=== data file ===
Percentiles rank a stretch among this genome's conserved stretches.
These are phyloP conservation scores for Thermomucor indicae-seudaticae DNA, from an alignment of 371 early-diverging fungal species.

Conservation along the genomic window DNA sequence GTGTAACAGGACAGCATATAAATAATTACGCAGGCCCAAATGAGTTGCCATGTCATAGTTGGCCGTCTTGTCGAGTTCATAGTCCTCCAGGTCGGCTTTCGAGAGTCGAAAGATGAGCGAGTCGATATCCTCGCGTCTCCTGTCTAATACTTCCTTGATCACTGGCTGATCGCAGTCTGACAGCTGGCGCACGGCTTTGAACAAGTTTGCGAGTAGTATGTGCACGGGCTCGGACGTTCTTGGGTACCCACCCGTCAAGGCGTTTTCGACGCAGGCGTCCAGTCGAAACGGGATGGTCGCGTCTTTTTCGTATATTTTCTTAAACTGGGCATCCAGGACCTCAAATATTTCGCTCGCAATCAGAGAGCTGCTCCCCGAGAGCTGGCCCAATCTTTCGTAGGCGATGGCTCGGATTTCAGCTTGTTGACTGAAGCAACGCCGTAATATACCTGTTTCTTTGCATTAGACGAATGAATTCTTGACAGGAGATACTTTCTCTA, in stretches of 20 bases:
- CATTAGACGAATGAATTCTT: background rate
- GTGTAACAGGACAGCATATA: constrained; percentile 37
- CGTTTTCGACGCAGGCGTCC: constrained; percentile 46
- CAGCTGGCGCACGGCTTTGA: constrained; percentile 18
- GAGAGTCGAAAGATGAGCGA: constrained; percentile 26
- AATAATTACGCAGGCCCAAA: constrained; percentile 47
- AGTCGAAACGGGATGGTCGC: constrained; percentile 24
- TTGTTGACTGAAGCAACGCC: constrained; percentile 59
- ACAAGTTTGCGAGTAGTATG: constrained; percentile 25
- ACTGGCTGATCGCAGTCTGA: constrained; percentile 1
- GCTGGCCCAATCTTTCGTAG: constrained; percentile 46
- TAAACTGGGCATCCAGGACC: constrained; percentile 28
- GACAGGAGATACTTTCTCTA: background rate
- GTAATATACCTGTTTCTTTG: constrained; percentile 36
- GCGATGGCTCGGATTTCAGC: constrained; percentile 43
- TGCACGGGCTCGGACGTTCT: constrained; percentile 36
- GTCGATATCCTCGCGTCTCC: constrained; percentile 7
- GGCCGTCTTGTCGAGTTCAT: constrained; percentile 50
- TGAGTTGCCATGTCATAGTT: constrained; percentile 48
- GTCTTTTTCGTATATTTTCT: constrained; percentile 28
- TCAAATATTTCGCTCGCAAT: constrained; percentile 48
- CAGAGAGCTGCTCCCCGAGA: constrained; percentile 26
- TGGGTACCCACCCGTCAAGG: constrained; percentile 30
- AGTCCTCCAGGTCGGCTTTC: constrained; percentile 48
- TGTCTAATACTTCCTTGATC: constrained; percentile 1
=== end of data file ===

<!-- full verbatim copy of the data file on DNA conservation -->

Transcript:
Percentiles rank a stretch among this genome's conserved stretches.
These are phyloP conservation scores for Thermomucor indicae-seudaticae DNA, from an alignment of 371 early-diverging fungal species.

Conservation along the genomic window DNA sequence GTGTAACAGGACAGCATATAAATAATTACGCAGGCCCAAATGAGTTGCCATGTCATAGTTGGCCGTCTTGTCGAGTTCATAGTCCTCCAGGTCGGCTTTCGAGAGTCGAAAGATGAGCGAGTCGATATCCTCGCGTCTCCTGTCTAATACTTCCTTGATCACTGGCTGATCGCAGTCTGACAGCTGGCGCACGGCTTTGAACAAGTTTGCGAGTAGTATGTGCACGGGCTCGGACGTTCTTGGGTACCCACCCGTCAAGGCGTTTTCGACGCAGGCGTCCAGTCGAAACGGGATGGTCGCGTCTTTTTCGTATATTTTCTTAAACTGGGCATCCAGGACCTCAAATATTTCGCTCGCAATCAGAGAGCTGCTCCCCGAGAGCTGGCCCAATCTTTCGTAGGCGATGGCTCGGATTTCAGCTTGTTGACTGAAGCAACGCCGTAATATACCTGTTTCTTTGCATTAGACGAATGAATTCTTGACAGGAGATACTTTCTCTA, in stretches of 20 bases:
- CATTAGACGAATGAATTCTT: background rate
- GTGTAACAGGACAGCATATA: constrained; percentile 37
- CGTTTTCGACGCAGGCGTCC: constrained; percentile 46
- CAGCTGGCGCACGGCTTTGA: constrained; percentile 18
- GAGAGTCGAAAGATGAGCGA: constrained; percentile 26
- AATAATTACGCAGGCCCAAA: constrained; percentile 47
- AGTCGAAACGGGATGGTCGC: constrained; percentile 24
- TTGTTGACTGAAGCAACGCC: constrained; percentile 59
- ACAAGTTTGCGAGTAGTATG: constrained; percentile 25
- ACTGGCTGATCGCAGTCTGA: constrained; percentile 1
- GCTGGCCCAATCTTTCGTAG: constrained; percentile 46
- TAAACTGGGCATCCAGGACC: constrained; percentile 28
- GACAGGAGATACTTTCTCTA: background rate
- GTAATATACCTGTTTCTTTG: constrained; percentile 36
- GCGATGGCTCGGATTTCAGC: constrained; percentile 43
- TGCACGGGCTCGGACGTTCT: constrained; percentile 36
- GTCGATATCCTCGCGTCTCC: constrained; percentile 7
- GGCCGTCTTGTCGAGTTCAT: constrained; percentile 50
- TGAGTTGCCATGTCATAGTT: constrained; percentile 48
- GTCTTTTTCGTATATTTTCT: constrained; percentile 28
- TCAAATATTTCGCTCGCAAT: constrained; percentile 48
- CAGAGAGCTGCTCCCCGAGA: constrained; percentile 26
- TGGGTACCCACCCGTCAAGG: constrained; percentile 30
- AGTCCTCCAGGTCGGCTTTC: constrained; percentile 48
- TGTCTAATACTTCCTTGATC: constrained; percentile 1